Emotional Health · Health

Dr. Pat Consults: 5 Ways to Improve Your Emotional Health That Don’t Come From a Bottle

12344288173_3d36135f04_zGardening can offer a lift to your mental health. (Image by Kerry Woods via Flickr, Creative Commons License)

Dr. Patricia Yarberry Allen is a collaborative physician who writes a weekly Medical Monday” column for Women’s Voices for Change.  (Search our archives for her posts, calling on the expertise of medical specialists, on topics from angiography to vulvar melanoma.)

This week, Dr. Pat has asked Megan Riddle, M.D./Ph.D.— a psychiatry resident at the University of Washington and a graduate of the Weill Cornell/Rockefeller/Sloan-Kettering Tri-Institutional M.D.-Ph.D. Program—to unpack some of the simplest things we can do to lift our mental health and that don’t require a doctor’s prescription.

 

Dear Dr. Riddle,

I hit the big 4-0 at the beginning of this month. As part of turning 40, I decided to make a resolution to be healthier—both physically and mentally. I’m the mother of three growing boys (ages 7, 11 and 13) so needless to say they have been my focus and sometimes I’ve neglected my own health as a result. I started this month with a trip to my doctor for a check-up (it had been a number of years). Fortunately, I got a clean bill of health. I have lots of ideas for changes I can make to improve my physical health—I am cutting way down on the processed foods, working to incorporate more fruits and veggies in our diet, and starting a (semi)regular workout routine.

I’m less sure about what to do with my mental health. I’d say I’m a generally in a pretty good place mentally, but deal with the typical anxieties and stresses of juggling kids, my husband, and a busy work schedule. It sometimes leaves me feeling harried and, although I don’t feel I’ve ever dealt with depression, I do sometimes get in a funk. Any suggestions for optimizing my mental health? I should add, I’d rather avoid pills—I’m not opposed to medicines, but don’t want to take anything I don’t have to. Also, with three kids, money and time are both a little tight, so if you have any lower budget options that aren’t too time intensive, that would be great.

Thanks,
Cheryl

 

Dr. Riddle Responds:

Dear Cheryl:

I applaud your resolutions and you ask a great question. With the barrage of drug ads popping up everywhere from TV and the Internet to magazines and bus stops, it can be easy to forget that some of the simplest things we can do to lift our mental health don’t require a doctor’s prescription. They also don’t necessarily need to take a big chunk out of your paycheck. Here I’ve included a number of activities that research has shown improve mental health.

  1. Grow a garden: Maybe it’s the satisfaction of watching buds blossom into flowers, biting into that first homegrown tomato of the season or the feel of sun-soaked soil at your fingertips, but whatever it is, gardening offers a boost to your mental health. A series of studies have confirmed this, showing that gardening reduces stress, decreases depression, and increases happiness. One study had people spend as little as half an hour on a small garden plot, either sitting there reading or actively gardening. Both gardening and reading decreased levels of cortisol—a marker of stress. However, gardening caused a more dramatic decrease, and there was a greater boost in mood as well. Live in an apartment with no space to grow your own? Consider getting involved in a community garden. They are popping up in vacant lots across the country and offer the additional benefit of community engagement, which can also lift your mood. Not an outdoorsy person? Add some houseplants. Bringing greenery into your home and workplace has been shown to sharpen mental acuity and ease stress.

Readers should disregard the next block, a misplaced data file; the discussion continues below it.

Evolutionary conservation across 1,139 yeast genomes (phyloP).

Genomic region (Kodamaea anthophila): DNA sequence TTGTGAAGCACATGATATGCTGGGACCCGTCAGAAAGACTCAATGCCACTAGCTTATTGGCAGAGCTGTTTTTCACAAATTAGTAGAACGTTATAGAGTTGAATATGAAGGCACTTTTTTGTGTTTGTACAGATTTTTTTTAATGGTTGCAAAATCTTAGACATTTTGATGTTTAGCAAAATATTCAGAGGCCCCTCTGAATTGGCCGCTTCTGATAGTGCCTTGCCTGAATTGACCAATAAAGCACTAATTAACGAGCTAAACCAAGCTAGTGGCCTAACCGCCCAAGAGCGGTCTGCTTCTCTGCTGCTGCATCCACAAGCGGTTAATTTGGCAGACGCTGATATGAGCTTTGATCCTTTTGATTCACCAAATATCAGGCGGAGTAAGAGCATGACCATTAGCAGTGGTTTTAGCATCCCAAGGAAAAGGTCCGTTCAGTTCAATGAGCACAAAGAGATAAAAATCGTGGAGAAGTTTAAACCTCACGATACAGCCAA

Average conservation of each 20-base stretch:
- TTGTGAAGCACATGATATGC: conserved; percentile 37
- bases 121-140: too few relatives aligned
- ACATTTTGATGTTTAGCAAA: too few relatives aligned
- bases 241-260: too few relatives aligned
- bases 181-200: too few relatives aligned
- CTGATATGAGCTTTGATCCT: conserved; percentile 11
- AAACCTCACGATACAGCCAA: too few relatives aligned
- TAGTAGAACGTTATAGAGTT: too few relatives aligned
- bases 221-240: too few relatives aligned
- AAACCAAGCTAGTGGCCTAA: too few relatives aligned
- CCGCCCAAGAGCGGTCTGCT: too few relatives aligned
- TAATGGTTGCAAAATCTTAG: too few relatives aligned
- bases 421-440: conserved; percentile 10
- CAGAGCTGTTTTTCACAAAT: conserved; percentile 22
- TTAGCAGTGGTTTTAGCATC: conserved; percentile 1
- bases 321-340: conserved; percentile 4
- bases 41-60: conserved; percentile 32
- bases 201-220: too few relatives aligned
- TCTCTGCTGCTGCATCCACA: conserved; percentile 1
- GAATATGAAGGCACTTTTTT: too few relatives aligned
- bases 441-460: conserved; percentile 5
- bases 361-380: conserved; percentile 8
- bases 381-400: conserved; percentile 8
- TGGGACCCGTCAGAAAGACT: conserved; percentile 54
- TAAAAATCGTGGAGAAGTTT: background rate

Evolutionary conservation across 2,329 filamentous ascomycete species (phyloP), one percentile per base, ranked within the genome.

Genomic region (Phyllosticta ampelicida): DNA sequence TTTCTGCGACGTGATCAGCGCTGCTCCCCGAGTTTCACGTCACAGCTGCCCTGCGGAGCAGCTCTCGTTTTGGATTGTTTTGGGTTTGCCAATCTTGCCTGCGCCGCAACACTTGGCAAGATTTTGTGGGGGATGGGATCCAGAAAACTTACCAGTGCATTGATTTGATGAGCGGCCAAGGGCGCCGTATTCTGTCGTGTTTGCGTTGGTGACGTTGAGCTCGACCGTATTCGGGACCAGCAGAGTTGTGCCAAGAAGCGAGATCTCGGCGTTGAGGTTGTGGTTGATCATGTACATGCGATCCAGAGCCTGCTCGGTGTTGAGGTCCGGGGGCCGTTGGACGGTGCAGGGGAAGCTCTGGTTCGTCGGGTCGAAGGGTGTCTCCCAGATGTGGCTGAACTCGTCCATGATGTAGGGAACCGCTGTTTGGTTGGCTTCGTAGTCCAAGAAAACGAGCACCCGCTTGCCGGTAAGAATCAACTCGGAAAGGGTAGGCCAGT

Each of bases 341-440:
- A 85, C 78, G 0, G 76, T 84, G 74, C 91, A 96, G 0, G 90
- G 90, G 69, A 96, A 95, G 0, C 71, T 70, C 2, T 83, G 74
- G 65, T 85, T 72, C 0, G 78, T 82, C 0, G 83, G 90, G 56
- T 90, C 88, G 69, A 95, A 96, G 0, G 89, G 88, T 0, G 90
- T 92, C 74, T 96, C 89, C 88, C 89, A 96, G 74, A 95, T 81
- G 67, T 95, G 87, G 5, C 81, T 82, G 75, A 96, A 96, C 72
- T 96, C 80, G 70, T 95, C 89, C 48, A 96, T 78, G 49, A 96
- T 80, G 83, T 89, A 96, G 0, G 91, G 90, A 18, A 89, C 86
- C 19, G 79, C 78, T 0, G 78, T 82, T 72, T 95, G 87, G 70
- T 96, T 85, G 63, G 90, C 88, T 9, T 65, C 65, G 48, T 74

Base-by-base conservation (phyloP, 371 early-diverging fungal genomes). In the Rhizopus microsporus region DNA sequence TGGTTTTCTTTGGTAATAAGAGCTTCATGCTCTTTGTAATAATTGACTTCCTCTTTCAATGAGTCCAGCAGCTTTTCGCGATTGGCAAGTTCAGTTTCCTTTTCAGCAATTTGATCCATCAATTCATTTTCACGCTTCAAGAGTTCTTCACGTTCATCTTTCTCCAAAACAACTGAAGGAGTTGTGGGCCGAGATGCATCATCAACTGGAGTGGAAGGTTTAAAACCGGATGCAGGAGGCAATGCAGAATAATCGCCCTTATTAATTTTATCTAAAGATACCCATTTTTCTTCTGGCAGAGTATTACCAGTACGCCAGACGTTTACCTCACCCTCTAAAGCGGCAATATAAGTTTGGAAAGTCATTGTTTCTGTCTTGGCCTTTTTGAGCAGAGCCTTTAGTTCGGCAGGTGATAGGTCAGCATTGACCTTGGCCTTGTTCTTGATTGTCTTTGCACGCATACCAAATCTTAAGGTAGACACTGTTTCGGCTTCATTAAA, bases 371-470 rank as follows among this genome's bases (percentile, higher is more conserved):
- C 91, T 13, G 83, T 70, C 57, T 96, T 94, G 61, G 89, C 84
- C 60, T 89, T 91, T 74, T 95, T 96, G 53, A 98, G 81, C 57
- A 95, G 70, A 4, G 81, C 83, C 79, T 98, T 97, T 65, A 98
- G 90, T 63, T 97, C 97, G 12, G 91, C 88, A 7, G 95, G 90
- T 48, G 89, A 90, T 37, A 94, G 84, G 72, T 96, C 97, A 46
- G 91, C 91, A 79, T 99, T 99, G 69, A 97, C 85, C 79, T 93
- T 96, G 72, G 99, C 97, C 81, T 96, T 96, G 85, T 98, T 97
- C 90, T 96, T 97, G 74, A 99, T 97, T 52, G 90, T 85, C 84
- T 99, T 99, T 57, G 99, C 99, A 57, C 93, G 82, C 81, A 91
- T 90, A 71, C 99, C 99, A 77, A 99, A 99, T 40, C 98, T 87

Your first step: Head to your nearest garden store! Don’t have time for that? Your local grocer likely has a few plants in stock. You can make this a family affair – kids are more likely to eat vegetables if they watch them grow. Plant a few seeds watch your mood blossom.

  1. Spend time with a pet: As a lifelong dog owner, I know stroking those soft ears does wonders for relieving my stress at the end of a long day. For years, we have been training dogs to lead the blind and aid the hearing-impaired, but increasingly we have turned to dogs to assist those with mental health issues as well. Dogs are being trained to help people dealing with PTSD, anxiety and autism, to name a few. However, you don’t need a specially trained pet to reap the benefits. In studies, pets have been repeatedly shown to provide social support. As with gardening, spending time with a pet can drop your cortisol levels. Dogs in particular are good at increasing our social engagement and activity. Taking a dog for a walk almost invariably invites conversation from neighbors you might never have met otherwise.

Your first step: Lace up your shoes and take Max on a walk. Live in a pet-free building? Consider volunteering some time at your local shelter. (Again, take the kids! Many shelters are happy to involve youth as long as parents are there as well.) Both you and the animals there will benefit.

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  • Liz Robbins July 20, 2015 at 1:40 pm

    Excellent advice on all fronts.

    Reply